As I mentioned in my last column that technical factors point to selling pressure starting to build on Thursday, 15 April, despite a strong opening on Thursday, stock markets failed to sustain their momentum and fell on the last two trading days of the week. The decline seems set to be extended to Monday as investors fret over the latest scare from the US.
US investor sentiment was shaken by the Securities and Exchange Commission charging Goldman Sachs with fraud over its handling of a debt product tied to subprime mortgages.
Goldman fell 13% on Friday to $160.89 in its worst one-day drop since January 2009 on volume of more than 100 million shares. US stocks tumbled as investors fretted over the cascading effect of the case against Goldman on other companies.
The CBOE volatility index, Wall Street’s measure of investor fear, surged 16%.
On the earnings front, there were some disappointments. Aluminium maker Alcoa Inc. reported a loss for the fifth straight quarter and Google Inc. and General Electric Co. posted earnings that fell short of market expectations. Bank of America Corp.’s earnings exceeded market expectations, but its shares fell on comments that loan demand was weak.
Weekly jobless claims and consumer sentiments data also came in below Street expectations, raising concerns about the strength of US economic recovery.
Back home, economic data was mixed. The Index of Industrial Production data for February fell short of expectations and was also lower compared to January numbers. Inflation numbers were lower than expected, but a spike in food inflation was a point of concern.
Cues to watch: RBI governor D. Subbarao will make the annual credit policy announcement for 2010-11 on Tuesday. Abhijit Bhatlekar/Mint
This week will be a crucial week for Indian markets. The Reserve Bank of India (RBI) credit policy meeting on Tuesday will throw light on the broad outlook for monetary policy of RBI, whose stance on key interest rates and the cash reserve ratio of commercial banks will be closely watched by the markets.
The markets have already factored in an increase of 25 basis points each or even more in the repo and reverse repo rates and a hike of 50 basis points in the cash reserve ratio—the portion of deposits banks are supposed to keep with the central bank.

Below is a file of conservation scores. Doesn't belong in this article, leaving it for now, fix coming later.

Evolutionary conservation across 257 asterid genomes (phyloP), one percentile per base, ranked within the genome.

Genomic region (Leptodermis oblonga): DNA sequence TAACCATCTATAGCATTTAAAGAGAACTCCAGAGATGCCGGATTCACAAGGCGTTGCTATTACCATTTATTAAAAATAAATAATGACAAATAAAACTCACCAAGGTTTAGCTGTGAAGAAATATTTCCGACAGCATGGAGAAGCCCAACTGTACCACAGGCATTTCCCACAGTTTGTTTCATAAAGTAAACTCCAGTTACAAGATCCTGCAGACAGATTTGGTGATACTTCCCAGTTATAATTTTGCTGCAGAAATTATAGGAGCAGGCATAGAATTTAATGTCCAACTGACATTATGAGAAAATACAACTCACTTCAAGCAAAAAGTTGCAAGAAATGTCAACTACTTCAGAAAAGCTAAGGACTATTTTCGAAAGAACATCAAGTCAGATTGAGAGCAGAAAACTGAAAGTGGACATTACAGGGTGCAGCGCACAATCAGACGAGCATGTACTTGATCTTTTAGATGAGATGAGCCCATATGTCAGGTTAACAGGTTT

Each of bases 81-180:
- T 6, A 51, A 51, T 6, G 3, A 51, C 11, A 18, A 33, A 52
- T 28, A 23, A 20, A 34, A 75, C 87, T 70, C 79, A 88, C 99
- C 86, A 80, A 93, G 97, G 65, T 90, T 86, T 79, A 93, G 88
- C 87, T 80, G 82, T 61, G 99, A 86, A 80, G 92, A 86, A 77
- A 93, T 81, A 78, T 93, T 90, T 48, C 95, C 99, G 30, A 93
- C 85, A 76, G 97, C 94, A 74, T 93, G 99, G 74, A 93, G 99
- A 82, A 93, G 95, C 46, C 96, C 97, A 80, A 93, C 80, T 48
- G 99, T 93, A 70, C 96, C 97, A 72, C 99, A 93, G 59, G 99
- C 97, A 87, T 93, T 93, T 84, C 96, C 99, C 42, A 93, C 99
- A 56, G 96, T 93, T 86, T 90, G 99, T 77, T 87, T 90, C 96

The chances of a setback to equity markets being dealt by the monetary policy announcement are low and I think that Monday’s likely sharp decline may not perpetuate into a prolonged downtrend. But this does not mean that Monday would be the bottom; the markets need to consolidate and correct to prepare them for the next move up.
Selective defensive buying would continue, preventing sharp falls. Earnings announcements by companies such as Tata Consultancy Services Ltd and Reliance Industries Ltd will also keep investor sentiment alive.
In terms of the S&P CNX Nifty, the first support level is likely at 5,156 points, followed by 5,091, which should lead to bargain buying. On its way up, 5,378 would be a trend-deciding resistance level for the Nifty.
The Bombay Stock Exchange Sensex has its first important support at 17,357 on its way down, followed by crucial and strong support at 17,191. On its way up, the Sensex will come up against trend-deciding resistance at 17,961.
Among individual stocks, technically Cipla Ltd, Lupin Ltd and Hindustan Unilever Ltd look good on the charts. Cipla, at its last close of Rs330.40, has a target of Rs341 and a stop-loss of Rs318. Lupin, at its last close of Rs1659.75, has a target of Rs1,681 and a stop-loss of Rs1,631. Hindustan Unilever, at its last close of Rs227, has a target of Rs234 and a stop-loss of Rs219.
From my previous week’s recommendations, Lupin hit its target, while Tech Mahindra Ltd and Reliance MediaWorks Ltd failed to do so and still remain valid recommendations.
Vipul Verma is CEO, Moneyvistas.com. Your comments, questions and reactions to this column are welcome at email@example.com